The importance of recognising, valuing and respecting a child’s family, culture, language and values is increasingly articulated in educational policy. Diversity and inclusion are central themes of the guiding principles of early childhood education and care in Australia. Children’s literature can be a powerful tool for extending children’s knowledge and understandings of themselves and others who may be different culturally, socially or historically. However, evidence suggests many settings provide monocultural book collections which are counterproductive to principles of diversity. This paper reports on a larger study investigating factors and relationships influencing the use of children’s literature to support principles of cultural diversity in the kindergarten rooms of long day care centres. The study was conducted within an ontological perspective of constructivism and an epistemological perspective of interpretivism informed by sociocultural theory. A mixed methods approach was adopted and convergent design was employed to interpret significant relationships and their meanings. Twenty-four educators and 110 children from four long day care centres in Western Australia participated. Data were collected through semi-structured interviews, video-based observations, field notes, document analysis and a book audit. This study identified that current book collections in these four kindergarten rooms of long day care centres promote monocultural viewpoints and ‘othering’ of minority groups through limited access to books portraying inclusive and authentic cultural diversity. These findings have important social justice implications. The outcomes of this study have implications for educators, policy makers, early childhood organisations and those providing higher education and training for early childhood educators.
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Appendix 2: Viewpoints and ideologies framework
Unspoken underlying messages—passive ideologies and assumptions.
Categorisation of Main Character for Ethnicity, Gender and SES.
Note references to race or ethnicity.
Illustrations used as indicators of above.
Gender noted through storyline and/or illustrations. Use of pronouns such as “he” “she” used in case of animal stories or inanimate characters.
SES—upper, middle, low/working, uncertain/not indicated.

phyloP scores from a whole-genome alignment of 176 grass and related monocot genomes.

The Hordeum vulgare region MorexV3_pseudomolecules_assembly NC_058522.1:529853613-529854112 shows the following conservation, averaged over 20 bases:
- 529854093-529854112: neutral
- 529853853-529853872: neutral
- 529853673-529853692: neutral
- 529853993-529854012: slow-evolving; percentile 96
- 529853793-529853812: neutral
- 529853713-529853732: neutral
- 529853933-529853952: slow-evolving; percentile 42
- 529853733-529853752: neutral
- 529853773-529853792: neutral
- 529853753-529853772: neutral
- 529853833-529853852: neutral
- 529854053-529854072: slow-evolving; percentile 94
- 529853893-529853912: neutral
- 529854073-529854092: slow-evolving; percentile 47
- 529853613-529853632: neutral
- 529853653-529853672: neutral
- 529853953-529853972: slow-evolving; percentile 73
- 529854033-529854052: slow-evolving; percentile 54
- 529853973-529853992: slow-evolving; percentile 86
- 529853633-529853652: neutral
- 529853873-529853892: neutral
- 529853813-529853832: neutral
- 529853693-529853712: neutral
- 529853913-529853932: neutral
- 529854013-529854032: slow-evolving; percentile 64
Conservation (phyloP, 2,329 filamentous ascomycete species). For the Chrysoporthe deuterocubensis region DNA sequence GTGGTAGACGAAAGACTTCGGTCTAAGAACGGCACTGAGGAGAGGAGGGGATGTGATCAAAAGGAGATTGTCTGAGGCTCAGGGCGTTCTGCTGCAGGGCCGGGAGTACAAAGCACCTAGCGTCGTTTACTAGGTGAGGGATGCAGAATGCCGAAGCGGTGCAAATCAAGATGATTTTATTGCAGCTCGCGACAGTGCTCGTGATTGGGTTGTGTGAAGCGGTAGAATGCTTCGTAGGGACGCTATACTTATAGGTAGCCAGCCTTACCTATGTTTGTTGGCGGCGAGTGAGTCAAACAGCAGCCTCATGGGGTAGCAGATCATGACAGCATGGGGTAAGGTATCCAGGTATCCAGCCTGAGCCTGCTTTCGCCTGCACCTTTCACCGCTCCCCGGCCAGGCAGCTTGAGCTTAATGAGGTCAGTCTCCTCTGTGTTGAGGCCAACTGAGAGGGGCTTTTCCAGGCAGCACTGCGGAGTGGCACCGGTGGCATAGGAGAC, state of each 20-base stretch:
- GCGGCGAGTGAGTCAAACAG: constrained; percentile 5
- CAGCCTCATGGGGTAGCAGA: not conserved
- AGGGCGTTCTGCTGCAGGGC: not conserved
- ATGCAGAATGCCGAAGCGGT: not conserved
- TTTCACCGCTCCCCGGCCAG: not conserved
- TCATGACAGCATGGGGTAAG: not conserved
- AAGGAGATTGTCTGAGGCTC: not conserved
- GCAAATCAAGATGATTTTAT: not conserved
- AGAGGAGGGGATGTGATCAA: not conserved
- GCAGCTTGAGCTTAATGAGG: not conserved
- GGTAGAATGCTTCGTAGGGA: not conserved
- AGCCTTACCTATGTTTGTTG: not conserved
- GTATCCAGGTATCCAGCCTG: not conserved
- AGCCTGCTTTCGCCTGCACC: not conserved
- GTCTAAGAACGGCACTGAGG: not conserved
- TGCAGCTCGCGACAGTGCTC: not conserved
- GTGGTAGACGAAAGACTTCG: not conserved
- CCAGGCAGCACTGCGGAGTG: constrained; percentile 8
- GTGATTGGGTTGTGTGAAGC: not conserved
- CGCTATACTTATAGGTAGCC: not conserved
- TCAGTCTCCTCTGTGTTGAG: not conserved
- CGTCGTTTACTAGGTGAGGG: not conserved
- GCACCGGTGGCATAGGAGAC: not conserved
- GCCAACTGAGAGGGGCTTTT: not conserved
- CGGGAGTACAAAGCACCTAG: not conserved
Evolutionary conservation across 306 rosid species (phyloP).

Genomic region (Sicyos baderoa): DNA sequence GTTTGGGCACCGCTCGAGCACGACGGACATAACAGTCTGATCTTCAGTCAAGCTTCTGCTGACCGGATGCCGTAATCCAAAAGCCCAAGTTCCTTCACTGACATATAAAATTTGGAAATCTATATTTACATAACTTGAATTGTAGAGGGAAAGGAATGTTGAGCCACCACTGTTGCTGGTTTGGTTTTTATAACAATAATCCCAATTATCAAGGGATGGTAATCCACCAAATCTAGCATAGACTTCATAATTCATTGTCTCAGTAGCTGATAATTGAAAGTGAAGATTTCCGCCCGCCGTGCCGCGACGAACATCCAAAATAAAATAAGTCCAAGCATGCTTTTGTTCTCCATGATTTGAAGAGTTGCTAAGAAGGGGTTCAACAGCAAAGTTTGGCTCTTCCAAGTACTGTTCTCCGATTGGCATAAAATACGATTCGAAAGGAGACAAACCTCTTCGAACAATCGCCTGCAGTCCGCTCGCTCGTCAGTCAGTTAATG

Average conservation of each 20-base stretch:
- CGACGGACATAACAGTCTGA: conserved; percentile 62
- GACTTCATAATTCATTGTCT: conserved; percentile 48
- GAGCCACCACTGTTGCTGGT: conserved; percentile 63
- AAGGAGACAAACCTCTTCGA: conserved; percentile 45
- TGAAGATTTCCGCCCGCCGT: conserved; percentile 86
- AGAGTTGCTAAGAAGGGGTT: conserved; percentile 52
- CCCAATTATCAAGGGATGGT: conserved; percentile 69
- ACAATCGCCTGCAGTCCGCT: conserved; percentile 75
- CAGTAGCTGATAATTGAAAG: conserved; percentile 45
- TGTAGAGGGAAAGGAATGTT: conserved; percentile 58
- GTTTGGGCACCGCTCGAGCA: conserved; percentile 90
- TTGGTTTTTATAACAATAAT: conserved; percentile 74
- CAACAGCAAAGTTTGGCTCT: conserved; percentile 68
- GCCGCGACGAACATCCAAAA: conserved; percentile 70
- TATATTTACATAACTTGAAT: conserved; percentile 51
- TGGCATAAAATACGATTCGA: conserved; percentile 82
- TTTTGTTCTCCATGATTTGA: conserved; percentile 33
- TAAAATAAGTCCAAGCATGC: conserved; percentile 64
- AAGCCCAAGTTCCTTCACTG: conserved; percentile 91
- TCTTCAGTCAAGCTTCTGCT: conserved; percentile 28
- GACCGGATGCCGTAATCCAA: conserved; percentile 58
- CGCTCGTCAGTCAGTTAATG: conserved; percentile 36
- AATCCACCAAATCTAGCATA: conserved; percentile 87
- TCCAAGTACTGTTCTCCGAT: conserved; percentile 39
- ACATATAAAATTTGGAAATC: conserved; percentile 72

Indicators of SES—language use, context use such as furniture, dress, home and nature of activities performed by characters
Adults with white-collar/blue collar positions
Linear/sequential routines or other
Categorisation of Secondary Characters for Ethnicity, Gender and SES.
Secondary characters selected and analysed only when more than one race included;
Chosen by ethnicity—if more than one of same ethnicity selected first to occur in either image or text—subjected to similar assessment as above.
Unspoken underlying messages—passive ideologies and assumptions.
Does the book affirm non-mainstream lifestyles and perspectives either covertly or overtly OR.
Does the book facilitate the internalisation of the ideologies and values of the dominant group (Freire 1970/1999).
Indicated either overtly or covertly by story and/or illustrations as below:
Characters and actions; thoughts and feeling of the characters
Furniture, dress, home and nature of activities performed by characters
Assessing Informational Texts
Information texts are analysed for:
- Racial representation:
E.g.: Chinese, Australian, mixed, etc.
male, female, both, neither.
one or more, e.g. middle, lower, middle and lower, etc.
- Minority/Dominant—this category classifies the overall viewpoint of the book, e.g.:
promoting authentic, contemporary, stereotypical or exotic viewpoints of races, ethnicities represented.
Classification of Majority/minority with room for comment, e.g. Out-dated.
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Adam, H., Barratt-Pugh, C. The challenge of monoculturalism: what books are educators sharing with children and what messages do they send?. Aust. Educ. Res. (2020). https://doi.org/10.1007/s13384-019-00375-7
- Inclusive education
- Early childhood education
- Social justice